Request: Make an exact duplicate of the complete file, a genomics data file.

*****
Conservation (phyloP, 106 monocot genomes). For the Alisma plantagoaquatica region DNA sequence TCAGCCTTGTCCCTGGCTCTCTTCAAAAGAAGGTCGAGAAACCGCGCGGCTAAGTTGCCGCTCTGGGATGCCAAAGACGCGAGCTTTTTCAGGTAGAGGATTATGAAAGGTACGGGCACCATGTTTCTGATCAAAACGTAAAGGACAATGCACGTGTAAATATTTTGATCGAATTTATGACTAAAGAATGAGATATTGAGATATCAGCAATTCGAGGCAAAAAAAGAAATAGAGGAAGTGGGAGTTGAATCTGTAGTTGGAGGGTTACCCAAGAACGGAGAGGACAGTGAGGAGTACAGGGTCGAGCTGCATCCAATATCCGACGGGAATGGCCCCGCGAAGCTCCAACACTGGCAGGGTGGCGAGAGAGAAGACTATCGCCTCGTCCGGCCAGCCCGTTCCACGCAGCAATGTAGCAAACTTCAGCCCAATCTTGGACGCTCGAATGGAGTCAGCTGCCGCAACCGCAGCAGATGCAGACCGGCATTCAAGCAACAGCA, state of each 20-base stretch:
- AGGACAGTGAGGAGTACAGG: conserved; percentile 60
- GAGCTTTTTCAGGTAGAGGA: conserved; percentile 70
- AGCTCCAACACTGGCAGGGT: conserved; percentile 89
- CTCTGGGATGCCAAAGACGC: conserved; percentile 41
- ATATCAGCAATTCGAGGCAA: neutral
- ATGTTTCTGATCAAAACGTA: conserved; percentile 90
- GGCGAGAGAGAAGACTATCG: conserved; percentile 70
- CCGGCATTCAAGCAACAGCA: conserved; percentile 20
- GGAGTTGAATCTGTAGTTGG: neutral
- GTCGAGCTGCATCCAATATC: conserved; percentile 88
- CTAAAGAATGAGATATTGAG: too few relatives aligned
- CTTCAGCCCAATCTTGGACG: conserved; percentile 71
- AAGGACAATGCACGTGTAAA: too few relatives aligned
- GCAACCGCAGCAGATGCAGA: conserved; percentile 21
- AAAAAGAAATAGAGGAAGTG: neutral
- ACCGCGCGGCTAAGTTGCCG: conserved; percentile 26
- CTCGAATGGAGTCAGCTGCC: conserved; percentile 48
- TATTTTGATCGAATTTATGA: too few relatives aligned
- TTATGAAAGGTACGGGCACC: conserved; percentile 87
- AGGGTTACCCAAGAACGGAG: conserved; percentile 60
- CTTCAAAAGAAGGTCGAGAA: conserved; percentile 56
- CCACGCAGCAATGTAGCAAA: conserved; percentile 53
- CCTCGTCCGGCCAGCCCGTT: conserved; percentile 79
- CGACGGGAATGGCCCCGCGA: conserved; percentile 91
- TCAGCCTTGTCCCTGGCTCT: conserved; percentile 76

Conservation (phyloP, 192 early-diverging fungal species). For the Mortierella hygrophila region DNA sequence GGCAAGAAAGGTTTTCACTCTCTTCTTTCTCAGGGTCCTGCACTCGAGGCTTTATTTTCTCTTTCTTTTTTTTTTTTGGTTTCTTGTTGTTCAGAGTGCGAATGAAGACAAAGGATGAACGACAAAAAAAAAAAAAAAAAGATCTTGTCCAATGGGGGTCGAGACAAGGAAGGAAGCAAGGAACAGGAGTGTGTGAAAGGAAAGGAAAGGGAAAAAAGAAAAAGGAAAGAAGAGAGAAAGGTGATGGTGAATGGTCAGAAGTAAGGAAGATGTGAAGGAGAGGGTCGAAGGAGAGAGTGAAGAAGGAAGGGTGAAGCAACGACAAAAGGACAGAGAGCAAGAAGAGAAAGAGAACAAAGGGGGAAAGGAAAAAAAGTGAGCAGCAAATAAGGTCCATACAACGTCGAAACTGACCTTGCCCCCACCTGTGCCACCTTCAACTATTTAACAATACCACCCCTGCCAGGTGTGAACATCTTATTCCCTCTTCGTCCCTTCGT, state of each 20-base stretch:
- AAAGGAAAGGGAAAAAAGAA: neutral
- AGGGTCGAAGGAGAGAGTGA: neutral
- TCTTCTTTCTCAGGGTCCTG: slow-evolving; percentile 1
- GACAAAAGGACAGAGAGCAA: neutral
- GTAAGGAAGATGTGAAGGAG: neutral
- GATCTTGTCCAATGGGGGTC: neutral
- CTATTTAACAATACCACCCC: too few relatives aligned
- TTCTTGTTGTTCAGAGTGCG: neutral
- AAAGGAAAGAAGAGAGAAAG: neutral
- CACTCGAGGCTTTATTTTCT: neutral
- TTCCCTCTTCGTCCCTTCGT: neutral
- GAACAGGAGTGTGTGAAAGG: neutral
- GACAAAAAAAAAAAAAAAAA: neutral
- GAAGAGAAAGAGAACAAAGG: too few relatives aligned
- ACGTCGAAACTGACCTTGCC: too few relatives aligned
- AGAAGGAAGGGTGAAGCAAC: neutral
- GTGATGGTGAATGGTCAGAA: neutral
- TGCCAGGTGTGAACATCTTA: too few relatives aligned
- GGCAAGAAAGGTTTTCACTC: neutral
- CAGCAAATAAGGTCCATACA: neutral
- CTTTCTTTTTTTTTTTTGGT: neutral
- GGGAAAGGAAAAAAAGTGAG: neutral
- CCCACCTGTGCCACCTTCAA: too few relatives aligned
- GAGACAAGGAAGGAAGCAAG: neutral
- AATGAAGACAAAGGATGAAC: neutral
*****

Conservation (phyloP, 106 monocot genomes). For the Alisma plantagoaquatica region DNA sequence TCAGCCTTGTCCCTGGCTCTCTTCAAAAGAAGGTCGAGAAACCGCGCGGCTAAGTTGCCGCTCTGGGATGCCAAAGACGCGAGCTTTTTCAGGTAGAGGATTATGAAAGGTACGGGCACCATGTTTCTGATCAAAACGTAAAGGACAATGCACGTGTAAATATTTTGATCGAATTTATGACTAAAGAATGAGATATTGAGATATCAGCAATTCGAGGCAAAAAAAGAAATAGAGGAAGTGGGAGTTGAATCTGTAGTTGGAGGGTTACCCAAGAACGGAGAGGACAGTGAGGAGTACAGGGTCGAGCTGCATCCAATATCCGACGGGAATGGCCCCGCGAAGCTCCAACACTGGCAGGGTGGCGAGAGAGAAGACTATCGCCTCGTCCGGCCAGCCCGTTCCACGCAGCAATGTAGCAAACTTCAGCCCAATCTTGGACGCTCGAATGGAGTCAGCTGCCGCAACCGCAGCAGATGCAGACCGGCATTCAAGCAACAGCA, state of each 20-base stretch:
- AGGACAGTGAGGAGTACAGG: conserved; percentile 60
- GAGCTTTTTCAGGTAGAGGA: conserved; percentile 70
- AGCTCCAACACTGGCAGGGT: conserved; percentile 89
- CTCTGGGATGCCAAAGACGC: conserved; percentile 41
- ATATCAGCAATTCGAGGCAA: neutral
- ATGTTTCTGATCAAAACGTA: conserved; percentile 90
- GGCGAGAGAGAAGACTATCG: conserved; percentile 70
- CCGGCATTCAAGCAACAGCA: conserved; percentile 20
- GGAGTTGAATCTGTAGTTGG: neutral
- GTCGAGCTGCATCCAATATC: conserved; percentile 88
- CTAAAGAATGAGATATTGAG: too few relatives aligned
- CTTCAGCCCAATCTTGGACG: conserved; percentile 71
- AAGGACAATGCACGTGTAAA: too few relatives aligned
- GCAACCGCAGCAGATGCAGA: conserved; percentile 21
- AAAAAGAAATAGAGGAAGTG: neutral
- ACCGCGCGGCTAAGTTGCCG: conserved; percentile 26
- CTCGAATGGAGTCAGCTGCC: conserved; percentile 48
- TATTTTGATCGAATTTATGA: too few relatives aligned
- TTATGAAAGGTACGGGCACC: conserved; percentile 87
- AGGGTTACCCAAGAACGGAG: conserved; percentile 60
- CTTCAAAAGAAGGTCGAGAA: conserved; percentile 56
- CCACGCAGCAATGTAGCAAA: conserved; percentile 53
- CCTCGTCCGGCCAGCCCGTT: conserved; percentile 79
- CGACGGGAATGGCCCCGCGA: conserved; percentile 91
- TCAGCCTTGTCCCTGGCTCT: conserved; percentile 76

Conservation (phyloP, 192 early-diverging fungal species). For the Mortierella hygrophila region DNA sequence GGCAAGAAAGGTTTTCACTCTCTTCTTTCTCAGGGTCCTGCACTCGAGGCTTTATTTTCTCTTTCTTTTTTTTTTTTGGTTTCTTGTTGTTCAGAGTGCGAATGAAGACAAAGGATGAACGACAAAAAAAAAAAAAAAAAGATCTTGTCCAATGGGGGTCGAGACAAGGAAGGAAGCAAGGAACAGGAGTGTGTGAAAGGAAAGGAAAGGGAAAAAAGAAAAAGGAAAGAAGAGAGAAAGGTGATGGTGAATGGTCAGAAGTAAGGAAGATGTGAAGGAGAGGGTCGAAGGAGAGAGTGAAGAAGGAAGGGTGAAGCAACGACAAAAGGACAGAGAGCAAGAAGAGAAAGAGAACAAAGGGGGAAAGGAAAAAAAGTGAGCAGCAAATAAGGTCCATACAACGTCGAAACTGACCTTGCCCCCACCTGTGCCACCTTCAACTATTTAACAATACCACCCCTGCCAGGTGTGAACATCTTATTCCCTCTTCGTCCCTTCGT, state of each 20-base stretch:
- AAAGGAAAGGGAAAAAAGAA: neutral
- AGGGTCGAAGGAGAGAGTGA: neutral
- TCTTCTTTCTCAGGGTCCTG: slow-evolving; percentile 1
- GACAAAAGGACAGAGAGCAA: neutral
- GTAAGGAAGATGTGAAGGAG: neutral
- GATCTTGTCCAATGGGGGTC: neutral
- CTATTTAACAATACCACCCC: too few relatives aligned
- TTCTTGTTGTTCAGAGTGCG: neutral
- AAAGGAAAGAAGAGAGAAAG: neutral
- CACTCGAGGCTTTATTTTCT: neutral
- TTCCCTCTTCGTCCCTTCGT: neutral
- GAACAGGAGTGTGTGAAAGG: neutral
- GACAAAAAAAAAAAAAAAAA: neutral
- GAAGAGAAAGAGAACAAAGG: too few relatives aligned
- ACGTCGAAACTGACCTTGCC: too few relatives aligned
- AGAAGGAAGGGTGAAGCAAC: neutral
- GTGATGGTGAATGGTCAGAA: neutral
- TGCCAGGTGTGAACATCTTA: too few relatives aligned
- GGCAAGAAAGGTTTTCACTC: neutral
- CAGCAAATAAGGTCCATACA: neutral
- CTTTCTTTTTTTTTTTTGGT: neutral
- GGGAAAGGAAAAAAAGTGAG: neutral
- CCCACCTGTGCCACCTTCAA: too few relatives aligned
- GAGACAAGGAAGGAAGCAAG: neutral
- AATGAAGACAAAGGATGAAC: neutral